On Sun, Feb 04, 2018 at 02:27:00PM +0100, Nicolas George wrote:
Michael Stone (2018-02-04):
But a better parser would allow the same functionality, without being
confusing, inconsistent, and hard to maintain. So yes, I'll stand by
Can you describe what you mean by "better parser" in more details?
Beware that the "same functionality" includes "same convenience".
Convenience is hard to achieve.
Well, it's not particularly convenient for people to have to constantly
wonder why the parser isn't doing what they think it should do. I've
been getting the questions and bug reports for 20 years, so trust me
when I say that people have trouble predicting the output of a given
As far as "better parser" that means something that requires the input
to be fully specified, and does not try to guess based on natural
language parsing. For example, what does "last month" mean? What does it
mean when you're on the 31st and the previous month didn't have a 31st?
What date is 1/2? What time zone is "EST"? Making guesses seems
"convenient" but when you hit corner cases and things break horribly,
that's not convenient after all. Most date parsers address this by
requiring a format specifier along with the input, so you can say
something like "parse '1/2' assuming the input is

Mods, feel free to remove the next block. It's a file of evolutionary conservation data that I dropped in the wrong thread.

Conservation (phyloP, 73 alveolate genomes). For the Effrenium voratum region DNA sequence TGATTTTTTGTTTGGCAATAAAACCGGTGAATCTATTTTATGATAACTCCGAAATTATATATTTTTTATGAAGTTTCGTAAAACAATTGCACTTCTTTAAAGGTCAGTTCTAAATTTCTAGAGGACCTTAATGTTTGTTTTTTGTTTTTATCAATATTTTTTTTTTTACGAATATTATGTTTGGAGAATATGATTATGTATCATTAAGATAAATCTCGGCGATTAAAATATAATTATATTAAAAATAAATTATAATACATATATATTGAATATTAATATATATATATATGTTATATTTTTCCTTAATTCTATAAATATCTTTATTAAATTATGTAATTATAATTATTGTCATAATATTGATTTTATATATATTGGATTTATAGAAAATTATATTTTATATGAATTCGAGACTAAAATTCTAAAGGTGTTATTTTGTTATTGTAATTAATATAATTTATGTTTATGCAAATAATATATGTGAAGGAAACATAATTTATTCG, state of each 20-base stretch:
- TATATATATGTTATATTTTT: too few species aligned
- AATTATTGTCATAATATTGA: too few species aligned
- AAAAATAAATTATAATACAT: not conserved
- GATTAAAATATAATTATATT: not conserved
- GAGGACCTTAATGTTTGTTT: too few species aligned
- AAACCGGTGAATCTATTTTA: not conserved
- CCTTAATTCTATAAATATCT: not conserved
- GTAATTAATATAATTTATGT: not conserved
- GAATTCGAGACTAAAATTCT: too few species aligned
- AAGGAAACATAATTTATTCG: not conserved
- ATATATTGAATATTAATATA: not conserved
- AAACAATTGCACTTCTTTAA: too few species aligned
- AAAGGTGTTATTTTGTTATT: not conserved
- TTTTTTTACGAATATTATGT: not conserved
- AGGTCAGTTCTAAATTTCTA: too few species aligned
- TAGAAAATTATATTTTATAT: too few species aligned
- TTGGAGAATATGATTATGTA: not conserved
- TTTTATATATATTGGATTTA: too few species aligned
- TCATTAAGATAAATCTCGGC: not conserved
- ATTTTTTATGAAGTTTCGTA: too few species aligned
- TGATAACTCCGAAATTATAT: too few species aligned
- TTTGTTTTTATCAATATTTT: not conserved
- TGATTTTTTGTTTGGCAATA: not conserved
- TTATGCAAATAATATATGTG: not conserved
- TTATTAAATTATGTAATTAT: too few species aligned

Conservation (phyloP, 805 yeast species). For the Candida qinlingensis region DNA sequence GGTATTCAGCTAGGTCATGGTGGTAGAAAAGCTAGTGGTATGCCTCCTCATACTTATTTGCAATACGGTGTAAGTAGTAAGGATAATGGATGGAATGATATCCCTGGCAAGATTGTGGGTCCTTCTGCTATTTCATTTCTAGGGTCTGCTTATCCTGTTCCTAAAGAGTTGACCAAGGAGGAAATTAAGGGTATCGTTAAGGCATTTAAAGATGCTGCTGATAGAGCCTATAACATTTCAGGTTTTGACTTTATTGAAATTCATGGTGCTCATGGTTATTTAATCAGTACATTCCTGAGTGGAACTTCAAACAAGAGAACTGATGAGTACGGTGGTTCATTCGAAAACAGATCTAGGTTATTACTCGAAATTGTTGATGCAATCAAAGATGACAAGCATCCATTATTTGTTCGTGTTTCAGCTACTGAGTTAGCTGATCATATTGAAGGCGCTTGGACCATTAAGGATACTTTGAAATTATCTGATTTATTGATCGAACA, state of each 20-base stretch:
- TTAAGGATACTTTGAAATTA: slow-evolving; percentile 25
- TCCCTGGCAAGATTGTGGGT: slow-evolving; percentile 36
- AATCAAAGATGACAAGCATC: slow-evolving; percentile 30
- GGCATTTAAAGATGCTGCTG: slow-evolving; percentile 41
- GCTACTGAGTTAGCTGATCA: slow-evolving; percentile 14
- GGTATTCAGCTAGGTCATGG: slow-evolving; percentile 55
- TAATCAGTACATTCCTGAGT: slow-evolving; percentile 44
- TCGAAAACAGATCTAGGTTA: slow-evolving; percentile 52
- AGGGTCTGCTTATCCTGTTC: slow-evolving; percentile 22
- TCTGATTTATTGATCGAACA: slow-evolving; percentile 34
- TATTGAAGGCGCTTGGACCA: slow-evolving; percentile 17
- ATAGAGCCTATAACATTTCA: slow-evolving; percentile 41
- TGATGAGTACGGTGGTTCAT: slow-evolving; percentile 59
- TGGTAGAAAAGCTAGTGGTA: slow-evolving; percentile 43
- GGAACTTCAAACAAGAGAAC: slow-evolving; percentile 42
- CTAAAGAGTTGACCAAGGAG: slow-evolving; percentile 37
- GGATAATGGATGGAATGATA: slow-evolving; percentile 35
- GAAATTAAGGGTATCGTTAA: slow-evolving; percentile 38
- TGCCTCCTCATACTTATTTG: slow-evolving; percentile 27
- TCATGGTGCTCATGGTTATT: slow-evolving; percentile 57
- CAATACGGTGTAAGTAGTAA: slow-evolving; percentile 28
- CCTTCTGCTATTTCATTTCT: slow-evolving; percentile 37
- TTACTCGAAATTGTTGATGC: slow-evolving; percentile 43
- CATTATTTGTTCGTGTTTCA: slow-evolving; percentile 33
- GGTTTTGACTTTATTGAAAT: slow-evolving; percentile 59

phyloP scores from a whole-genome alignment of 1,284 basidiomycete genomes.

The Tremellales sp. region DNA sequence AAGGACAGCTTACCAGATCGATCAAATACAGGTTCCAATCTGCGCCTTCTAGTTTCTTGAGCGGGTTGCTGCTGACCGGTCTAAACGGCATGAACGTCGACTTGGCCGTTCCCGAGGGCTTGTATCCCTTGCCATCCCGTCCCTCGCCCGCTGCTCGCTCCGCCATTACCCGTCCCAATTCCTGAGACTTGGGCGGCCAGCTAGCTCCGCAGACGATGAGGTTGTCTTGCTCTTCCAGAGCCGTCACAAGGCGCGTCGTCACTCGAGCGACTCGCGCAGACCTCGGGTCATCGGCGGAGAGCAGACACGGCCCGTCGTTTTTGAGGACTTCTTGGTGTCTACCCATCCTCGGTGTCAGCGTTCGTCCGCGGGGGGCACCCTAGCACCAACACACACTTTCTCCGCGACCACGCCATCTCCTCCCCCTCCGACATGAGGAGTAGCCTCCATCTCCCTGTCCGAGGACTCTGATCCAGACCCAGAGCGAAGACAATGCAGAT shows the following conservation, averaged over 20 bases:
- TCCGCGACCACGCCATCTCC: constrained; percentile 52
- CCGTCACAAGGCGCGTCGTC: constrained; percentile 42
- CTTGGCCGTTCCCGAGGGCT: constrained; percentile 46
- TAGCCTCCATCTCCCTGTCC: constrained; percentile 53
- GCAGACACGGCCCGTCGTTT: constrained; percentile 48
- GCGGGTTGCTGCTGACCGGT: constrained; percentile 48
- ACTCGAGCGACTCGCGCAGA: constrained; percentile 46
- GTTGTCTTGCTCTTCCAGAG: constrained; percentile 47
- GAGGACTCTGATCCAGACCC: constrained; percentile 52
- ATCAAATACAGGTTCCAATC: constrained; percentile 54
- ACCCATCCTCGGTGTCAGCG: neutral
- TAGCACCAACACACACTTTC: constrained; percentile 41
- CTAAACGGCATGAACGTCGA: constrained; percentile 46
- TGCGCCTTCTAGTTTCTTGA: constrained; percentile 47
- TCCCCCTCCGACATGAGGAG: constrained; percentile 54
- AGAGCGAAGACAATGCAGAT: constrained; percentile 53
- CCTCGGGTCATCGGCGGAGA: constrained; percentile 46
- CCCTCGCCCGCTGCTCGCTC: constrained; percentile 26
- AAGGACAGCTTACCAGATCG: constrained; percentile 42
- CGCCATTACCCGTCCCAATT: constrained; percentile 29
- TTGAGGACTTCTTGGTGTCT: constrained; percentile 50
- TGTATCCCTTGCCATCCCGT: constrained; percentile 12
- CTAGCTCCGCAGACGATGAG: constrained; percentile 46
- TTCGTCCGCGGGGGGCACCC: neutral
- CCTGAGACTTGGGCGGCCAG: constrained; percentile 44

numericday/numericmonth". Is it less "convenient" to have to specify the
format? Maybe, but it's also a heck of a lot more reliable. Someone else
pointed out postgresql's date parser, which lets you do things like
specify a date and then add something like "interval '1 day'".
Specifying the fact that a particular string is an interval makes the
parsing much more regular than trying to pull the interval out of
natural language. At one point date would appear to properly parse
ISO8601 input (YYYY-mm-ddTHH:MM:SS) but it interpreted the "T" as a
timezone specifier instead of the ISO8601 delimiter. (Compare output
with YYYY-mm-ddUHH:MM:SS or YYYY-mm-ddSHH:MM:SS.) Why would it ever have
been "convenient" to put a alphabet character timezone specifier after
the date and before the time? Who knows, but the natural language parser
was doing its best to guess a meaning for the input. That particular
issue was fixed, but how you can tell whether you're using a version
that works the old way or the new way? (Answer: you can't easily do so.
If you had to specify a format it would be easier to hard fail if trying
to use a format that wasn't understood rather than soft fail and produce
random output.) Is it "convenient" that there's a natural language
parser that only understands english? Maybe, if you speak english?